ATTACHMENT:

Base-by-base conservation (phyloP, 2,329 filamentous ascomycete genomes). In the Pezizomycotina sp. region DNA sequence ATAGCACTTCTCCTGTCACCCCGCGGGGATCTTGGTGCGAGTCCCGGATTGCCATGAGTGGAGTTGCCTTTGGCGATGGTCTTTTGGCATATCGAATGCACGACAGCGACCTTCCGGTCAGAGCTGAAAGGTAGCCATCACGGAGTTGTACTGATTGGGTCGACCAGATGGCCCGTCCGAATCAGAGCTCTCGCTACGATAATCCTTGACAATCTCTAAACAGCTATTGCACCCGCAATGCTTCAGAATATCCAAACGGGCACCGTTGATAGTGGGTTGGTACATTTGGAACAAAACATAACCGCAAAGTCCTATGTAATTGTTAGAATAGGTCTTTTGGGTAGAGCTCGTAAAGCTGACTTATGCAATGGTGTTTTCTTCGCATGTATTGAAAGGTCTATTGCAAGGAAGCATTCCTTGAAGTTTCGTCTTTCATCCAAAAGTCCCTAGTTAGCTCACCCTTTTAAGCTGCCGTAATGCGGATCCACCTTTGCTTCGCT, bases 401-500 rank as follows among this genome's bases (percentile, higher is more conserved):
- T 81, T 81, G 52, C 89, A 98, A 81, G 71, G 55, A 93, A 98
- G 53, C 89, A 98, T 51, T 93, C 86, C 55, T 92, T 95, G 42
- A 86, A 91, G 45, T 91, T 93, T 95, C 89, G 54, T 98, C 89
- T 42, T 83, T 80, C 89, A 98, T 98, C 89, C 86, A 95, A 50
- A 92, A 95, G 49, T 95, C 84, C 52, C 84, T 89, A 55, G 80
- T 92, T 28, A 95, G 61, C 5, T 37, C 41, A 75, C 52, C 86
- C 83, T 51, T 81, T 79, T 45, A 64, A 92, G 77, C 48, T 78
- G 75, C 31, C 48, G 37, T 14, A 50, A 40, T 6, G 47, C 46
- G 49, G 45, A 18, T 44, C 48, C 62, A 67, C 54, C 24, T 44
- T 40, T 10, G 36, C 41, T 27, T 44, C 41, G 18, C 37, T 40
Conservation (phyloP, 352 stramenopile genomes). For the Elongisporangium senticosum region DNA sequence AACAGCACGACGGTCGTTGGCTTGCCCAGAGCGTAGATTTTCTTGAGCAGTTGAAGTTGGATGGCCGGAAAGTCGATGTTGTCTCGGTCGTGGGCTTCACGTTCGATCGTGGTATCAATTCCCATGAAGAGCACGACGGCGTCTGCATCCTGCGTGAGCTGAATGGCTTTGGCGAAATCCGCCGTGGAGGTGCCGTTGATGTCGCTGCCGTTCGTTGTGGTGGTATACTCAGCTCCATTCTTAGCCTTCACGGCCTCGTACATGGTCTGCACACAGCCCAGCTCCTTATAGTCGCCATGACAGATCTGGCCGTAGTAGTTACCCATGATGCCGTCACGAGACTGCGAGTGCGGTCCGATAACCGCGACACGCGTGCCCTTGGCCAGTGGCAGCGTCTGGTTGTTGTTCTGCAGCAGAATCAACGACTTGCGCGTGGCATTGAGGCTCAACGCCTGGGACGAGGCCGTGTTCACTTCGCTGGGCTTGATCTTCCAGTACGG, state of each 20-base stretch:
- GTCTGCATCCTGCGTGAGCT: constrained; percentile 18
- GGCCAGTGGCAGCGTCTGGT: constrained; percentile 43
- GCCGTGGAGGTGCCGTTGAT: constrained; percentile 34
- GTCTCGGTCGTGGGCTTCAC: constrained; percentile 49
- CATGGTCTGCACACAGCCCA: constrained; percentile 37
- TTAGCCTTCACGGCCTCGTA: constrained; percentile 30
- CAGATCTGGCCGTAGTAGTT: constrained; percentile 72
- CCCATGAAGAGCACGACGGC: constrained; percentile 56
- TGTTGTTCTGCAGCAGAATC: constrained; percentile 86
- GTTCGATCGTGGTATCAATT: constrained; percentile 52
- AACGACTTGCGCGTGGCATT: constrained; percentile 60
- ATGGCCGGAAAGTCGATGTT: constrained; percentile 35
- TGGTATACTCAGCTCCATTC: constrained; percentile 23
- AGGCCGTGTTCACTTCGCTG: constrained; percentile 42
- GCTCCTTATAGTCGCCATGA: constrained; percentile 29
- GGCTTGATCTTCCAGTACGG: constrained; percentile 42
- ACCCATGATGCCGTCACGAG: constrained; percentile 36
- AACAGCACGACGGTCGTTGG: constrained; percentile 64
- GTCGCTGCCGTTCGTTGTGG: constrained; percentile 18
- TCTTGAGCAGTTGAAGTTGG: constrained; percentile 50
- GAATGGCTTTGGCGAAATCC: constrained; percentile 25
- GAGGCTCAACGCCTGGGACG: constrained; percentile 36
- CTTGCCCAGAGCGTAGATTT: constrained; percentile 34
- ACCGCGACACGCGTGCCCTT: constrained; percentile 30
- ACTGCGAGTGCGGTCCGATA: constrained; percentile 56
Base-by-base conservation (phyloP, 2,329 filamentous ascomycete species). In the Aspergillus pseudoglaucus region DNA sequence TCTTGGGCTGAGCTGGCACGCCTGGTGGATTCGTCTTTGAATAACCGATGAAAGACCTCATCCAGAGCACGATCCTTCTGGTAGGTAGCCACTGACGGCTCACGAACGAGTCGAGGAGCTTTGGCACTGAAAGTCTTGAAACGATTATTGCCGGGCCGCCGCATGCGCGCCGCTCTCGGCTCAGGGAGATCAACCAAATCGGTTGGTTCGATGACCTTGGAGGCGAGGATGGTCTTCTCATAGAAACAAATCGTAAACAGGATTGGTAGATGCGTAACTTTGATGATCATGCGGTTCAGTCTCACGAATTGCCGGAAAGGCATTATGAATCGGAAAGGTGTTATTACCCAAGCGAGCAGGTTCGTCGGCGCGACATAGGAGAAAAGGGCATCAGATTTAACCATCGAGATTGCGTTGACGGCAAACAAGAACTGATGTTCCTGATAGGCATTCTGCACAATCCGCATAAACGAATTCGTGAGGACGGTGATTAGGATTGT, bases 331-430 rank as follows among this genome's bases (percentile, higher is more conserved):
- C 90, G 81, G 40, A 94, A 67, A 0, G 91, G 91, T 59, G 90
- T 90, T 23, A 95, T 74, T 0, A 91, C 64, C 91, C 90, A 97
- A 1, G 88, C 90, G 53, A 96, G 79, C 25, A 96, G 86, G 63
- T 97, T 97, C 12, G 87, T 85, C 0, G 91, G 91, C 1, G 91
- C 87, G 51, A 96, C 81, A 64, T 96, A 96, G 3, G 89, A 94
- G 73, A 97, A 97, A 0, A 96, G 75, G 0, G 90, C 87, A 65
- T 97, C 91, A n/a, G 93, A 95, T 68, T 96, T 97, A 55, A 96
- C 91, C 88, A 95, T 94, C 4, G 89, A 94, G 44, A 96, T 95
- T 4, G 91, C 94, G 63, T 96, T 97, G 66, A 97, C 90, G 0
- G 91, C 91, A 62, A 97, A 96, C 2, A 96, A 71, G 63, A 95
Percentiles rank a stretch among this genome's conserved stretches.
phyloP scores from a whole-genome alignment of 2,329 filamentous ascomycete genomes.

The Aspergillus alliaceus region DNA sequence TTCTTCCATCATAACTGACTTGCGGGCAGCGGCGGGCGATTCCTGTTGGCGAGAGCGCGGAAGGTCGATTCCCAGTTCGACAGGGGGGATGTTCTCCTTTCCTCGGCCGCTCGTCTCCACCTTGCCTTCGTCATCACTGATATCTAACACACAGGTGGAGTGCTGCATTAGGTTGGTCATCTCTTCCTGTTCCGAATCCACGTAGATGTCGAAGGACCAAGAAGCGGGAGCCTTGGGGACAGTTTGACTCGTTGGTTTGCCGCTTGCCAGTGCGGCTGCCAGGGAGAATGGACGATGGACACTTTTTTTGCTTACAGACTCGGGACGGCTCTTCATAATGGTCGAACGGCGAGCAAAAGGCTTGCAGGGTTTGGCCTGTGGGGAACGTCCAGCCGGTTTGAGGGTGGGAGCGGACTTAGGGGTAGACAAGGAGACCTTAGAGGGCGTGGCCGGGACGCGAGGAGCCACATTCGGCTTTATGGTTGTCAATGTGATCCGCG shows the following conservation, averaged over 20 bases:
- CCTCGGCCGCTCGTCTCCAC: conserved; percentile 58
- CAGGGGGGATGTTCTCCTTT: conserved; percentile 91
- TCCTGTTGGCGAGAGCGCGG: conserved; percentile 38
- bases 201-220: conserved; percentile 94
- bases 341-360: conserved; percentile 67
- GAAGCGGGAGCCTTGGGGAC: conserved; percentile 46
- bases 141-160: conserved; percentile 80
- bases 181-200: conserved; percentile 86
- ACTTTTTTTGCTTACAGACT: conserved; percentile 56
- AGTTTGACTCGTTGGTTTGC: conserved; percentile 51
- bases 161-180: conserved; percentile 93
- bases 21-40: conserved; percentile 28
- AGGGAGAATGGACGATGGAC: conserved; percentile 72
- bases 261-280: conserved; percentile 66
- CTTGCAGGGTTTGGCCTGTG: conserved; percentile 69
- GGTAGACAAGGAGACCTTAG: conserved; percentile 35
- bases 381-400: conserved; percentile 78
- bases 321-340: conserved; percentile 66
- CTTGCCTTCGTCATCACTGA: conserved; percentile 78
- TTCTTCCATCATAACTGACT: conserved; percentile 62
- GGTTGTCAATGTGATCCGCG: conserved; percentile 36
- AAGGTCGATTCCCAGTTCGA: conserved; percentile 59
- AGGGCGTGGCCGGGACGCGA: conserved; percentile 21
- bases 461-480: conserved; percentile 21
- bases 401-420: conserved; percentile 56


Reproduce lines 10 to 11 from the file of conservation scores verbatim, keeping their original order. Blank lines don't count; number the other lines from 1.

- G 49, G 45, A 18, T 44, C 48, C 62, A 67, C 54, C 24, T 44
- T 40, T 10, G 36, C 41, T 27, T 44, C 41, G 18, C 37, T 40